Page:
If the market is but a series of tests, traders can get a leg up on what’s next if they just understand the probabilities of how tests will unfold. In a prior article I spoke of a concept called retest and regenerate
which is a sequence that the market exercises over and over again (see Trading Tip: Why You Should Ignore Patterns and Focus on Levels
). It comes when suspect new lows or new highs are made -- that is, the volume on the break of the prior low or high is lighter than what was broken. In my book Trend Qualification and Trading
I coined the term suspicious
to describe this phenomenon.
A good example has unfolded once more in our markets with the latest break lower registered on Monday. The strongest index (^NDX) registered a break of the prior lows but it did so on less volume. That’s a sign that it will be difficult to continue along this path for very long. In other words, the index has a much higher probability of reversing to retest and potentially regenerate lower. This retest occurs to resolve the question of direction. Since fewer and fewer sellers were willing to sell at lower prices, the odds of additional selling immediately diminishes. Knowing that, traders should focus on a technical signal to reverse their short positions or at least book the gains on any kind of short term reversal pattern using candlesticks, divergence, or whatever their favorite tool is.
Here’s a chart of the Powershares QQQ
(QQQ) showing the setup.
Notice how the swing point low was broken on lighter volume and follow through failed to materialize. The very next bar trades under then back over, but more importantly, yesterday showed follow through to the upside.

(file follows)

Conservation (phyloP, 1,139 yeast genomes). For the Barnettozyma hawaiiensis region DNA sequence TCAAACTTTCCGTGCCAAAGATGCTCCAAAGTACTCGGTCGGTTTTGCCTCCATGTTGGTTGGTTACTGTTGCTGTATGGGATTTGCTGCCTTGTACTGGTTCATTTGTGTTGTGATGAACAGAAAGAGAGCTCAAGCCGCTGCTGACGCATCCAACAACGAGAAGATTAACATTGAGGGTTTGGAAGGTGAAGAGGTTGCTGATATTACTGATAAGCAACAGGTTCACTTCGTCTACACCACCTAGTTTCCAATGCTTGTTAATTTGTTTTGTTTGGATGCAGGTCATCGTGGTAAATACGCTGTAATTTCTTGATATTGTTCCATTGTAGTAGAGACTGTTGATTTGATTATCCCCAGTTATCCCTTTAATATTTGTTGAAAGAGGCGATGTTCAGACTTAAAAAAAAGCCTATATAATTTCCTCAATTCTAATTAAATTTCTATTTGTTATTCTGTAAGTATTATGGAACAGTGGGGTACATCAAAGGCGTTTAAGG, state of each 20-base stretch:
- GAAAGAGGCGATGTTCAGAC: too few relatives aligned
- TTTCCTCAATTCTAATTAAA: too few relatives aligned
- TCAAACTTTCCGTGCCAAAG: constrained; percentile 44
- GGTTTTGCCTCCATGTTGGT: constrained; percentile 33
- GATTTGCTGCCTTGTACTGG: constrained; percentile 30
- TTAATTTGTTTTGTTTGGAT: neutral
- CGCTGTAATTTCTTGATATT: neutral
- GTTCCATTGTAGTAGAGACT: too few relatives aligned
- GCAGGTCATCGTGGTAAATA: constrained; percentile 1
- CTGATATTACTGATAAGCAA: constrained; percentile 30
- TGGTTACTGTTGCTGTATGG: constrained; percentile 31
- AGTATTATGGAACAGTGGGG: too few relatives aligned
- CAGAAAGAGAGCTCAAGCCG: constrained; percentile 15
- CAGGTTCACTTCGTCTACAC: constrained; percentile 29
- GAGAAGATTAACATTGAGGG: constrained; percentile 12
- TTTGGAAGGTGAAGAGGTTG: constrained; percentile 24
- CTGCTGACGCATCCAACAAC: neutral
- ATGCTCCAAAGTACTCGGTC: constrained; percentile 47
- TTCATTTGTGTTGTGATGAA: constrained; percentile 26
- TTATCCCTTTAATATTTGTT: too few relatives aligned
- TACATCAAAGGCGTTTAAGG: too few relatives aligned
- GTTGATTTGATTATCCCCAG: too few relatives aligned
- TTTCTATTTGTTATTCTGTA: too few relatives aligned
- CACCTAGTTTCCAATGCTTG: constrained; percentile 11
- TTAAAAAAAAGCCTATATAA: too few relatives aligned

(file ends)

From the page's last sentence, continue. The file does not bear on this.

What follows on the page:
Here’s a chart of the same time frame with differing annotations showing the break of the prior swing point low (SPL) with lighter volume creating a suspect bearish trend. The majority of the time, suspect trends attempt to retest and regenerate within six bars and that is what is unfolding currently.
Knowing that this test was likely, a trader could use that knowledge to lighten up once the suspect break occurs and any sort of short term reversal signal is triggered. The next signal is the actual test. If price cannot push over the top of the retest zone, then a regenerate lower is a much greater probability. On the other hand, if it can, then the bottom is in intermediate term and a range trade will build out.
Although it is very difficult to know anything with a high degree of certainty, you can know the probabilities. This allows you to put the odds in your favor when trading by focusing on what the market continues to reveal on each test and retest and ignoring the noise that is constantly buzzing about. Given the current conditions, I would expect the first push into the retest and regenerate zone will fail, price will push lower, and the volume associated with the next test of the prior swing point low will tell us if an intermediate term bottom is in.
No positions in stocks mentioned.